How changing gut microbiota can affect lupus disease activity in mice
Research led by The Ohio State University College of Medicine and the Ohio State Wexner Medical Center found that introducing a single bacterium called segmented filamentous bacteria (SFB) to the gut microbiota causes detrimental effects on lupus nephritis in mice. Lupus is an autoimmune disease in which the body's immune system attacks the body's own cells and organs. It predominantly affects young women and can be associated with significant internal organ damage.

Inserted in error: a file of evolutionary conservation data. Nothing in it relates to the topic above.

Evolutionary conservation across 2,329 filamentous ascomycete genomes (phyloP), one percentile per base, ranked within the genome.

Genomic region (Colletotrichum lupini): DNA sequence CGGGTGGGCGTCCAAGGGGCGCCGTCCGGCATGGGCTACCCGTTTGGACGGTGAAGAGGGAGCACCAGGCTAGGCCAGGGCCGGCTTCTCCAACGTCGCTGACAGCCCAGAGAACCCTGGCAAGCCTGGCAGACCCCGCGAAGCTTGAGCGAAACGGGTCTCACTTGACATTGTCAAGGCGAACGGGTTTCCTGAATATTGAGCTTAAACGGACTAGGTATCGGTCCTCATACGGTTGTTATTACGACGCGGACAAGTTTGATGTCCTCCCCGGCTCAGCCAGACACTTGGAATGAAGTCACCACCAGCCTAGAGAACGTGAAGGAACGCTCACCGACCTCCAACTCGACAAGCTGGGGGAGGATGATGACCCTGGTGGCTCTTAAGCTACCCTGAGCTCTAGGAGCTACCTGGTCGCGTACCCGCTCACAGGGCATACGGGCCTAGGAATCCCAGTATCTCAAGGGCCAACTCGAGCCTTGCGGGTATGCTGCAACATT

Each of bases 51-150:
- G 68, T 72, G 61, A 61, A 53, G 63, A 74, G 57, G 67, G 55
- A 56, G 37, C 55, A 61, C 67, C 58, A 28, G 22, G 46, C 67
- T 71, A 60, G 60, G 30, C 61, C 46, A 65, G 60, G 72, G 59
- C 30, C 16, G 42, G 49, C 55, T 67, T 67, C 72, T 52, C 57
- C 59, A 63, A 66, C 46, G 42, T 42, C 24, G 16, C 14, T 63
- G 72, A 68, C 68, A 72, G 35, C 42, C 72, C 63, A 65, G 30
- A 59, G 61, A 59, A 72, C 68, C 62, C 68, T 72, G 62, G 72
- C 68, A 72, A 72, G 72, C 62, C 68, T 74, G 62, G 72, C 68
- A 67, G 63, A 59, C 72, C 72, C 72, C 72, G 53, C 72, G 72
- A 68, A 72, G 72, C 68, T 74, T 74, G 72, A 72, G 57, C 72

Dr. Wael Jarjour, MD, professor of Internal Medicine and director of the Division of Rheumatology and Immunology at The Ohio State College of Medicine, and his team are responsible for this major finding on SFB.
“It provides a basis for future studies that will examine the effects of interventions that target the gut microbiota in the management of lupus," said Dr. Wael Jarjour.
Read the full press release on the study which shows how changing gut microbiota can affect lupus disease activity in mice (external link).